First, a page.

Sara Tate
Sara Tate
A view from Sara Tate

Flexible working will help close the gender pay gap – let's make it the norm

The ad sector can start tackling the gap in earnings between men and women by offering long-term flexible working, but it involves thinking differently about more than just the location.

All eyes are on the gender pay gap this week, in light of the 5 October deadline for gender pay gap reporting for those companies with 250 or more employees. In a year (or rather 18 months) like no other, it’s perhaps inevitable that reported figures may not tell the whole story, with the exceptional circumstances all workplaces have been operating under.

In the UK, many women have actually seen their employment opportunities go backwards during the Covid-19 pandemic. Those who have caring responsibilities – be this for young children, the elderly or the vulnerable – are at risk of being “sidelined”, whether that means less responsibility, working fewer hours, furlough or redundancy. Inevitably, this tends to be women, and particularly those from ethnic minorities and lone parents, all of which has served to widen the pay gap.

It’s high time agencies looked beyond the numbers and considered what tangible actions they can take to ensure the pay gap narrows. Government data released this week has shown one in four ad agencies has a gender pay gap of at least 25%. The good news for leaders is that, while there are many root causes of the gender pay gap, there is one factor that can be relied on to reduce it – flexible working.

Women in Advertising and Communication Leadership’s #FlexibleFirst programme has championed this position during the pandemic, inspired by research which proves that access to flexible working enables more women to stay in the workforce for longer, often maintaining their hours and salary and reaching more senior positions. 

But we also believe it goes beyond this. Flexible working in today’s workplace is a must for everyone – irrespective of gender. In fact, recent data shows that 87% of both men and women in the UK want to work flexibly, rising to 92% amongst 18- to 34-year-olds. So how can agency leaders create flexible work practices that are no longer a one-off crisis response, but the sustainable norm?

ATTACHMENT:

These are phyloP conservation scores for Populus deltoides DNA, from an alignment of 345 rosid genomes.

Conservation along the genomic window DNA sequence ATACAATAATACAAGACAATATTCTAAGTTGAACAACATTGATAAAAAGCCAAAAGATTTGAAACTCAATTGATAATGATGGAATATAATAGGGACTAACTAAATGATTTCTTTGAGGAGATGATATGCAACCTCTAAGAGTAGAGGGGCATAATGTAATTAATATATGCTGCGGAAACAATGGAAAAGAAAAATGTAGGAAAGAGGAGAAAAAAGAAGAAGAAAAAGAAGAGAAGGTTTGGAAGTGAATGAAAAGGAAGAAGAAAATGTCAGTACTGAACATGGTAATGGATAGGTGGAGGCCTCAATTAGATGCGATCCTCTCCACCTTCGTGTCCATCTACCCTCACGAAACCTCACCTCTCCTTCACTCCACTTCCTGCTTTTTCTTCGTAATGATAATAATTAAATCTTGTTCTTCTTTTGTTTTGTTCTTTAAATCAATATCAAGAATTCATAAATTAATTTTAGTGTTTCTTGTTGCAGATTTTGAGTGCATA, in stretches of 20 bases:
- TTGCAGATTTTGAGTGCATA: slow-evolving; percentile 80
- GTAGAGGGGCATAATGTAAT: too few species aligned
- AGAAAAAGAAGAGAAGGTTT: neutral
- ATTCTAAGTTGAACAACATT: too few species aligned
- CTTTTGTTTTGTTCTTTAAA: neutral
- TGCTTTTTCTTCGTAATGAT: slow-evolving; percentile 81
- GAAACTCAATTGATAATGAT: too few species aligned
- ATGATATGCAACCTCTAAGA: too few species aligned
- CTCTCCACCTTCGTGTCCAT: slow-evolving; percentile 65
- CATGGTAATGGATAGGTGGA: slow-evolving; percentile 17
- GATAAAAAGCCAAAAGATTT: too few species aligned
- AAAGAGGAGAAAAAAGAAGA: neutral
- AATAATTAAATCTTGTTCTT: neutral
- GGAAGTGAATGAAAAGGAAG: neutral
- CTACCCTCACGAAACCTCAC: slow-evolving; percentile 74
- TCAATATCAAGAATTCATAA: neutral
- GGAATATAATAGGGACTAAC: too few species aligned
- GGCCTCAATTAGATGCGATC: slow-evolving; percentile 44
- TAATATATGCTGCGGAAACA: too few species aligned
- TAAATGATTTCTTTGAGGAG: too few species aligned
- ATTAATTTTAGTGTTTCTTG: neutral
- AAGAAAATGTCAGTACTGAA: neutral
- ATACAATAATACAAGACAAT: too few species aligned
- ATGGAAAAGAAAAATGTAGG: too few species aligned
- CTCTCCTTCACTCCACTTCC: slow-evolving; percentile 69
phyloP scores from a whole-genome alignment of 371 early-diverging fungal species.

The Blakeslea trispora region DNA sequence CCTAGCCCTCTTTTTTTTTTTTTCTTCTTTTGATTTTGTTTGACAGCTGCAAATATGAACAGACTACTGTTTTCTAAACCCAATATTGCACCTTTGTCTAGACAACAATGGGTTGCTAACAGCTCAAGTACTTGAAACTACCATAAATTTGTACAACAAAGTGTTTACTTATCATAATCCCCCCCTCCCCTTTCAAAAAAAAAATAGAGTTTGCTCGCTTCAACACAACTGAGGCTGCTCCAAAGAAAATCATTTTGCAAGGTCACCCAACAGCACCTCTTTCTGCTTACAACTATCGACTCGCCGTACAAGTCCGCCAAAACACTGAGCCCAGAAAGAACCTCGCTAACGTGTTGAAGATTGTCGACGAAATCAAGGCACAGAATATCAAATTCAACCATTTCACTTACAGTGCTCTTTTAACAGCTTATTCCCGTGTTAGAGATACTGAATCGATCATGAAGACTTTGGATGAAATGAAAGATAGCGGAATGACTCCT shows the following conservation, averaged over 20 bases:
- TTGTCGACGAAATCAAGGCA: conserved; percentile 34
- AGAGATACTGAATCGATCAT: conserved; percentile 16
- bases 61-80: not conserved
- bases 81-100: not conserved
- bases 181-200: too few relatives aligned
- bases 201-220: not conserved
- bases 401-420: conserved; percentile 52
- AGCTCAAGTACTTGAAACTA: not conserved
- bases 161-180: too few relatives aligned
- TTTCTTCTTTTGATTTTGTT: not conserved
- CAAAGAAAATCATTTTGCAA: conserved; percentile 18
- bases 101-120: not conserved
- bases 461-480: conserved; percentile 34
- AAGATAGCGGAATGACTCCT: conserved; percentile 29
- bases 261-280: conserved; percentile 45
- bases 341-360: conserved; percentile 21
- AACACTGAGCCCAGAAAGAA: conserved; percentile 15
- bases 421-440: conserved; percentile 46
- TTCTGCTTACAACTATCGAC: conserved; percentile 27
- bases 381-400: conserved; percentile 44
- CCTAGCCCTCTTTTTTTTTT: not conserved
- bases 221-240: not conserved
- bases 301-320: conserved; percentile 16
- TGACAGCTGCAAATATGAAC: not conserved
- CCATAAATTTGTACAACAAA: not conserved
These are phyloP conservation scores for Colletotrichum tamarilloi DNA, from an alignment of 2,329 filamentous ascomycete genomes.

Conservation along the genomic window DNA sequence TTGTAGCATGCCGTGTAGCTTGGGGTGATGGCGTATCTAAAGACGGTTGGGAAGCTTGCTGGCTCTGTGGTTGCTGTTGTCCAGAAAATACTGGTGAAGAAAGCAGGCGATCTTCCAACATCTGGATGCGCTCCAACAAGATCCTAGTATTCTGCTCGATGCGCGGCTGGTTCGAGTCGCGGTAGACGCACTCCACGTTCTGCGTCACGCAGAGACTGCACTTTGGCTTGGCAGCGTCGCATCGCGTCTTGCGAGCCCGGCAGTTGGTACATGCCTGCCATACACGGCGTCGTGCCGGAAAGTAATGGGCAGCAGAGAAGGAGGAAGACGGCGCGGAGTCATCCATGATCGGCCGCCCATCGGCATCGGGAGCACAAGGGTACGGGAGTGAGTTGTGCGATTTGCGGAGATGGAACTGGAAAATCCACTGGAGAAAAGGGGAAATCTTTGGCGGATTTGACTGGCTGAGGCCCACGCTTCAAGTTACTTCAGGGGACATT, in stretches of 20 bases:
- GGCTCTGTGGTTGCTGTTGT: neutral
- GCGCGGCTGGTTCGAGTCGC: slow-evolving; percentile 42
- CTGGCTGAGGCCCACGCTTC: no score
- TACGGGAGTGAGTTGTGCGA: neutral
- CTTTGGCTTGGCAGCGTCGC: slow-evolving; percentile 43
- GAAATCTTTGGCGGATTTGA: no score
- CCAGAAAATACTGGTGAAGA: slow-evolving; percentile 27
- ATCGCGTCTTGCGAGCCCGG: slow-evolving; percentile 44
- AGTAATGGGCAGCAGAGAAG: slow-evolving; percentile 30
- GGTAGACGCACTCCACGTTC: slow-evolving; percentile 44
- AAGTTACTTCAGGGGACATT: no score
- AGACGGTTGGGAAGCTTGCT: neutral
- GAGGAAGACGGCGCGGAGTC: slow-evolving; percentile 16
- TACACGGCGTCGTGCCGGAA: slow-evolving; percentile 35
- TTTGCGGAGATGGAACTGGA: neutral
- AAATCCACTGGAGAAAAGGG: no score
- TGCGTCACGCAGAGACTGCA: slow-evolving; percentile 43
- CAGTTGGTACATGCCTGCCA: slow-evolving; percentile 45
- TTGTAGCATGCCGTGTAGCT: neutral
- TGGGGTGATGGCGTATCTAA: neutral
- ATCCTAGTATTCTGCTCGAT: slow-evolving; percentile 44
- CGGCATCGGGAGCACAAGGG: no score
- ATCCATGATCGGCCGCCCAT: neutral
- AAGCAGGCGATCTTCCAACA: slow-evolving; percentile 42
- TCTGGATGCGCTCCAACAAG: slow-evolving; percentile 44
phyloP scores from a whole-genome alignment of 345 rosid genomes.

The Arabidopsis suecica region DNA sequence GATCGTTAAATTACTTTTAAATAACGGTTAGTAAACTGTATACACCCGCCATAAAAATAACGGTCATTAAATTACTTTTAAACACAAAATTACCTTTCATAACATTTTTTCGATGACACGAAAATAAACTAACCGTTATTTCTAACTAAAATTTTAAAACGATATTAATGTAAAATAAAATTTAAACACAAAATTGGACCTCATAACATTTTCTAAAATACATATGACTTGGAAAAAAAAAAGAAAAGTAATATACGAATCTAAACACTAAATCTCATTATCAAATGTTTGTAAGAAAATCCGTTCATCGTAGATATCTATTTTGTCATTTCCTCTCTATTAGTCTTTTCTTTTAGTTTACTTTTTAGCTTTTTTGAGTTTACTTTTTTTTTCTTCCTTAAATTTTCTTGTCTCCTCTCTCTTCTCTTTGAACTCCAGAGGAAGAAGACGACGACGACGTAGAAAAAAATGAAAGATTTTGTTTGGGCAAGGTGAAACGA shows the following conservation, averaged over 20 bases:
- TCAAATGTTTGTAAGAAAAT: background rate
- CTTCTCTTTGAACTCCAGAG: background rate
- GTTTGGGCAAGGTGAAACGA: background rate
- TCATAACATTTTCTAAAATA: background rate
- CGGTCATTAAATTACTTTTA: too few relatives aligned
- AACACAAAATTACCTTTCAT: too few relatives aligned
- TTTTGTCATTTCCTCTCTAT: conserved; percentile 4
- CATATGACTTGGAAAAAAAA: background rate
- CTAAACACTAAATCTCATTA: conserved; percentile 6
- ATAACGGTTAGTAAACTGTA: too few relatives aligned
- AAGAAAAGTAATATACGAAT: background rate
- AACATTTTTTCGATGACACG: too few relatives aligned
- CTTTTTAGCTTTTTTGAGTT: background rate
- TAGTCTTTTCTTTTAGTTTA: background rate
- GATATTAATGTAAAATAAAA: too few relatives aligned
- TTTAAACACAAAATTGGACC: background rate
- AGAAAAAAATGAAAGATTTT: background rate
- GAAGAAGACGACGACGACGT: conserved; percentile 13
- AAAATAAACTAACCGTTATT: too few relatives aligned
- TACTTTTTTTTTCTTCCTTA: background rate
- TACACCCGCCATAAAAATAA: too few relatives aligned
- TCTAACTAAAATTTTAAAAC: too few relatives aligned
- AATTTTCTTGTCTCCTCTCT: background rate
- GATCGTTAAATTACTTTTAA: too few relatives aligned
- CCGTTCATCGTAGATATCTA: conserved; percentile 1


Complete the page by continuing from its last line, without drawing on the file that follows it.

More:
It’s not just about location. Post the pandemic and various lockdowns, it has been easy to confuse flexible working with working from home. Now it’s time for a different interpretation. Think part-time, job-sharing, hours that may be outside the default nine-to-five, term-time working. Flexibility can be applied equally to amount and time, as well as to the place, of work.

Design the job from the ground up and with input from all parties involved. Be open-minded and constructive. If requirements and goals are clear from the start, there’s less chance of conflict or misunderstanding further down the line. You’ll need to consider hours, whether the role can be full- or part-time, where work needs to be carried out and any dependencies that come with the role. If the role entails working closely with another employee, you’ll need to design the job requirement that best fits both their needs.

Shout about the benefits, for the agency and the employee. Research has shown flexible working can inspire a more diverse workforce as well as improve levels of motivation and retention. With regards to women, it allows more of them into the workforce in the first place and creates conditions that engender loyalty. This also opens up opportunities to progress and earn more money by taking on more senior roles, ultimately leading to leadership and board level positions – arguably where the gender pay gap has always been at its widest. Wacl advocates that all roles in your company be advertised as flexible from the start.

Think creatively. The pandemic showed just how quickly and easily businesses can adapt to new working practices, whether it’s pitching online, taking Zoom phonecalls with ease or getting to grips with tech. So let’s continue in this vein; to implement flexible working, try some new approaches. This could mean transforming a full-time role into a job share, focusing on outputs rather than time spent working, deciding where the most appropriate location is to maximise objectives and setting boundaries, so staff are not “always on”.

Above all, keeping in touch is key. Out of sight shouldn’t mean out of mind, and it’s vital to be actively inclusive of flexible workers, factoring them into the way the company communicates and how meetings are set up. They need fair access to career conversations, and regular reviews to assess whether flexible working is appropriate for the individual as well as the team. In this way you can avoid creating a two-tier system, and the whole workforce will be completely inclusive of flexible workers.

Sara Tate is Wacl leader in the campaigning committee

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